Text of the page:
“When you look at what’s changing in health care, it’s kind of been upended,” Woods says. “So instead of just getting paid for what you do, you have to really know how to improve quality care and improve patient outcomes, and at the bachelor’s level for a nurse, they just start to talk about that. It’s at the master and doctoral level that you’re really taught how to improve practice, improve patient outcomes, how to optimize reimbursement and really look at health care systems and how we deliver care.”
Nearly a third, or roughly 1 million, of the nurses in the U.S. are expected to reach retirement age in the next 10-15 years, according to data from the World Health Organization. Another report from Nursing Outlook, a journal from the American Academy of Nursing, says that roughly a third of nursing faculty members will also reach retirement by 2025. This is another cause of concern considering more than 75,000 prospective nursing students were turned away in 2018 due in part to faculty shortages, according to the American Association of Colleges of Nursing.
“The average age of the nurse is high, it’s 51 years old now, where a few years ago it was in the 40s. That’s a huge problem,” Woods says. “In areas of our country where we have a lot of schools of nursing, the shortage doesn’t seem quite as bad. But in areas where it’s more rural, we have a huge problem overall and part of it is because we don’t have enough faculty and we don’t have clinical sites.”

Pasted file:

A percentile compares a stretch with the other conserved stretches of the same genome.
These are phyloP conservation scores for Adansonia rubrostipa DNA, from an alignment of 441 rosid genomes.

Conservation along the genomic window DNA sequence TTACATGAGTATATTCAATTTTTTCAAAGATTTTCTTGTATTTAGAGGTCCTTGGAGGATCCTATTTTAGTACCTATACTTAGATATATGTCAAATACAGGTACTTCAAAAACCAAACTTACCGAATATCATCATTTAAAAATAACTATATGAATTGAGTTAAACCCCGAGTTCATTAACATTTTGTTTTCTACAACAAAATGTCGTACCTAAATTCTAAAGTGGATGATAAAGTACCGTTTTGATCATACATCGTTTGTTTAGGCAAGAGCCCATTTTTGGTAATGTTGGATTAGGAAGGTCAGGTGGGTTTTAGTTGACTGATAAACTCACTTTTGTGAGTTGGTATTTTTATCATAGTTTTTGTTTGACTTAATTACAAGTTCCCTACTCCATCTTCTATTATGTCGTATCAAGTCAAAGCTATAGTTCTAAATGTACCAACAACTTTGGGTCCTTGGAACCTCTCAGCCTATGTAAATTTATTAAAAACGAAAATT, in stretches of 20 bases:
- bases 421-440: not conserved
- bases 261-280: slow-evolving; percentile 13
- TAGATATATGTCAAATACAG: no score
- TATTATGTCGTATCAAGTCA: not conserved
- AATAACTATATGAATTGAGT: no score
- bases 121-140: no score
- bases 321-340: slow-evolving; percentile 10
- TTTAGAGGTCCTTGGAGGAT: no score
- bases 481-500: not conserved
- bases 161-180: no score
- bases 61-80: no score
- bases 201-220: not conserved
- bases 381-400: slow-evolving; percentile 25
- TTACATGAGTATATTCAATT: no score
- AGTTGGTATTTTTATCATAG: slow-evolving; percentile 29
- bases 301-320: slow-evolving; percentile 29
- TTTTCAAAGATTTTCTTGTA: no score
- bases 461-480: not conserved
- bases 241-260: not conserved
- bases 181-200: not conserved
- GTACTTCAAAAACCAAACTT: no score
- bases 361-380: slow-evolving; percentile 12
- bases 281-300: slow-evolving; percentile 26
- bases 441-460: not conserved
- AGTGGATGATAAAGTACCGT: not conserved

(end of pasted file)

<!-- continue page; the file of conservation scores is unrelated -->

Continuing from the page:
A number of solutions to this problem are already underway nationwide, with Hawaii becoming the fourth state to pass legislation granting tax credits to preceptors. Woods, who has been an adjunct faculty member at Drexel University in Philadelphia for close to five years, also suggests that APRNs and nurse practitioners can help ease the burden by taking on adjunct teaching roles while still practicing. Considering the high degree of specialization required in nursing roles, maintaining that knowledge pool for future nurses is more important than ever.
Luckily for Dallas and the rest of Texas, steps were taken in 2015 with the launch of 60x30TX. The program’s goal is to ensure 60% of adults between 25 and 34 will earn a certificate or degree by 2030. This focus on encouraging higher education will likely play a part in helping Texas avoid any shortage of nurses, though only time will tell if the state can bridge the gap over the next decade. As of now, Woods says health care education has to innovate and grow when it comes to nurses.
“We have to really understand what’s going on in our health care institutions and not just do things the way we always used to do them," Woods says. "We have to make sure we’re looking at the latest evidence and using that to help inform our practice decisions so that we are always making the best decisions with our patients. Not for our patients but with our patients.”
Keep the Dallas Observer Free... Since we started the Dallas Observer, it has been defined as the free, independent voice of Dallas, and we would like to keep it that way. Offering our readers free access to incisive coverage of local news, food and culture. Producing stories on everything from political scandals to the hottest new bands, with gutsy reporting, stylish writing, and staffers who've won everything from the Society of Professional Journalists' Sigma Delta Chi feature-writing award to the Casey Medal for Meritorious Journalism. But with local journalism's existence under siege and advertising revenue setbacks having a larger impact, it is important now more than ever for us to rally support behind funding our local journalism. You can help by participating in our "I Support" membership program, allowing us to keep covering Dallas with no paywalls.